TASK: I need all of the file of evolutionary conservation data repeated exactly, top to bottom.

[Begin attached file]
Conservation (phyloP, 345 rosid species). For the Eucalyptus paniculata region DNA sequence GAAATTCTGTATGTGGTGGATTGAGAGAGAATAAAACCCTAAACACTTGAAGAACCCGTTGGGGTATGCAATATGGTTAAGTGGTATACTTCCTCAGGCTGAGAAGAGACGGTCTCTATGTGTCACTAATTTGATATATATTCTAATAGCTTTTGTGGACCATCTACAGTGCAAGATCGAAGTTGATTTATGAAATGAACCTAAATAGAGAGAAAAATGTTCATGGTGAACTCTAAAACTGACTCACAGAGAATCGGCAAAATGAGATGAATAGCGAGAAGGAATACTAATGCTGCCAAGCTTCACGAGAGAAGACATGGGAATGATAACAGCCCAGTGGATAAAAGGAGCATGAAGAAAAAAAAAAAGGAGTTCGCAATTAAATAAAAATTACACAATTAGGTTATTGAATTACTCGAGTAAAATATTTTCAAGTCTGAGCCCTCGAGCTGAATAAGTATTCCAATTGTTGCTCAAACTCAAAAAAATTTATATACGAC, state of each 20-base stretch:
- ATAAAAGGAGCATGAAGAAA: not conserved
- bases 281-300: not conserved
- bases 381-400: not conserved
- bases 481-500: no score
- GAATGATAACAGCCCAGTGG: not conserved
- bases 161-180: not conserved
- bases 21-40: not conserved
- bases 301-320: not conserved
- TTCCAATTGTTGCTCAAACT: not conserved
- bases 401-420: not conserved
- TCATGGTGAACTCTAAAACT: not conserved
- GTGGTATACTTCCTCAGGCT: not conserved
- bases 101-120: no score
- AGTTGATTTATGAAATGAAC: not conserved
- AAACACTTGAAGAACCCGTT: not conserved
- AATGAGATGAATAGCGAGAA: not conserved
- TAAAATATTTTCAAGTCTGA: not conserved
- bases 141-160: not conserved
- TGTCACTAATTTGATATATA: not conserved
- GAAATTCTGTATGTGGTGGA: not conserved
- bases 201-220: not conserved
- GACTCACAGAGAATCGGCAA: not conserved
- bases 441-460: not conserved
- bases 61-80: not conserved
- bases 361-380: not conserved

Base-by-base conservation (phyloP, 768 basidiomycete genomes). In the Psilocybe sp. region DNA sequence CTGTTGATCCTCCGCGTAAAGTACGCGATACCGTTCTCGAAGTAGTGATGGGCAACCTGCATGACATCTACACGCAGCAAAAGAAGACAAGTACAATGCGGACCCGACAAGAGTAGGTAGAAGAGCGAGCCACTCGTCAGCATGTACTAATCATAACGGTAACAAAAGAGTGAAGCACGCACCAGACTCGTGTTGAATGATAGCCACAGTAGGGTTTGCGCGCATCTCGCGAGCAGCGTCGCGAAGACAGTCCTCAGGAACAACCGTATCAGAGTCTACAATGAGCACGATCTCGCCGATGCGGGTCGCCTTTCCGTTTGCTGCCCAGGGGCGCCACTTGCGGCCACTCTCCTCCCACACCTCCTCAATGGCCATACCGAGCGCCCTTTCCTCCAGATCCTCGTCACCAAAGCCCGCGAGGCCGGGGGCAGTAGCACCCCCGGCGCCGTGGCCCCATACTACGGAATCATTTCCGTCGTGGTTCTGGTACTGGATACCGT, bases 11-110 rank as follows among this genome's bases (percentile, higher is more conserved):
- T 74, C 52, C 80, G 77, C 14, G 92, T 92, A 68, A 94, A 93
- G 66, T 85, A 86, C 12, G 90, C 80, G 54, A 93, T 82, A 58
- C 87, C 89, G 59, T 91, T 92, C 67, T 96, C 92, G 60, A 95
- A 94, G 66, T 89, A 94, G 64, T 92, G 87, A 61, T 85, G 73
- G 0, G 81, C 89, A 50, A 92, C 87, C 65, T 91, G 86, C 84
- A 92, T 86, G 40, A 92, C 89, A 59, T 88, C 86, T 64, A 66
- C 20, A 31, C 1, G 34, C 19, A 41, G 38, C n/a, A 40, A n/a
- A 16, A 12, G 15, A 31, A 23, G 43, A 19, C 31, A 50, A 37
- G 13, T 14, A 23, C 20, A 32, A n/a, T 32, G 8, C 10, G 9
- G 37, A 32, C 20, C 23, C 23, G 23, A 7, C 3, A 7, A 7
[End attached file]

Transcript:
Conservation (phyloP, 345 rosid species). For the Eucalyptus paniculata region DNA sequence GAAATTCTGTATGTGGTGGATTGAGAGAGAATAAAACCCTAAACACTTGAAGAACCCGTTGGGGTATGCAATATGGTTAAGTGGTATACTTCCTCAGGCTGAGAAGAGACGGTCTCTATGTGTCACTAATTTGATATATATTCTAATAGCTTTTGTGGACCATCTACAGTGCAAGATCGAAGTTGATTTATGAAATGAACCTAAATAGAGAGAAAAATGTTCATGGTGAACTCTAAAACTGACTCACAGAGAATCGGCAAAATGAGATGAATAGCGAGAAGGAATACTAATGCTGCCAAGCTTCACGAGAGAAGACATGGGAATGATAACAGCCCAGTGGATAAAAGGAGCATGAAGAAAAAAAAAAAGGAGTTCGCAATTAAATAAAAATTACACAATTAGGTTATTGAATTACTCGAGTAAAATATTTTCAAGTCTGAGCCCTCGAGCTGAATAAGTATTCCAATTGTTGCTCAAACTCAAAAAAATTTATATACGAC, state of each 20-base stretch:
- ATAAAAGGAGCATGAAGAAA: not conserved
- bases 281-300: not conserved
- bases 381-400: not conserved
- bases 481-500: no score
- GAATGATAACAGCCCAGTGG: not conserved
- bases 161-180: not conserved
- bases 21-40: not conserved
- bases 301-320: not conserved
- TTCCAATTGTTGCTCAAACT: not conserved
- bases 401-420: not conserved
- TCATGGTGAACTCTAAAACT: not conserved
- GTGGTATACTTCCTCAGGCT: not conserved
- bases 101-120: no score
- AGTTGATTTATGAAATGAAC: not conserved
- AAACACTTGAAGAACCCGTT: not conserved
- AATGAGATGAATAGCGAGAA: not conserved
- TAAAATATTTTCAAGTCTGA: not conserved
- bases 141-160: not conserved
- TGTCACTAATTTGATATATA: not conserved
- GAAATTCTGTATGTGGTGGA: not conserved
- bases 201-220: not conserved
- GACTCACAGAGAATCGGCAA: not conserved
- bases 441-460: not conserved
- bases 61-80: not conserved
- bases 361-380: not conserved

Base-by-base conservation (phyloP, 768 basidiomycete genomes). In the Psilocybe sp. region DNA sequence CTGTTGATCCTCCGCGTAAAGTACGCGATACCGTTCTCGAAGTAGTGATGGGCAACCTGCATGACATCTACACGCAGCAAAAGAAGACAAGTACAATGCGGACCCGACAAGAGTAGGTAGAAGAGCGAGCCACTCGTCAGCATGTACTAATCATAACGGTAACAAAAGAGTGAAGCACGCACCAGACTCGTGTTGAATGATAGCCACAGTAGGGTTTGCGCGCATCTCGCGAGCAGCGTCGCGAAGACAGTCCTCAGGAACAACCGTATCAGAGTCTACAATGAGCACGATCTCGCCGATGCGGGTCGCCTTTCCGTTTGCTGCCCAGGGGCGCCACTTGCGGCCACTCTCCTCCCACACCTCCTCAATGGCCATACCGAGCGCCCTTTCCTCCAGATCCTCGTCACCAAAGCCCGCGAGGCCGGGGGCAGTAGCACCCCCGGCGCCGTGGCCCCATACTACGGAATCATTTCCGTCGTGGTTCTGGTACTGGATACCGT, bases 11-110 rank as follows among this genome's bases (percentile, higher is more conserved):
- T 74, C 52, C 80, G 77, C 14, G 92, T 92, A 68, A 94, A 93
- G 66, T 85, A 86, C 12, G 90, C 80, G 54, A 93, T 82, A 58
- C 87, C 89, G 59, T 91, T 92, C 67, T 96, C 92, G 60, A 95
- A 94, G 66, T 89, A 94, G 64, T 92, G 87, A 61, T 85, G 73
- G 0, G 81, C 89, A 50, A 92, C 87, C 65, T 91, G 86, C 84
- A 92, T 86, G 40, A 92, C 89, A 59, T 88, C 86, T 64, A 66
- C 20, A 31, C 1, G 34, C 19, A 41, G 38, C n/a, A 40, A n/a
- A 16, A 12, G 15, A 31, A 23, G 43, A 19, C 31, A 50, A 37
- G 13, T 14, A 23, C 20, A 32, A n/a, T 32, G 8, C 10, G 9
- G 37, A 32, C 20, C 23, C 23, G 23, A 7, C 3, A 7, A 7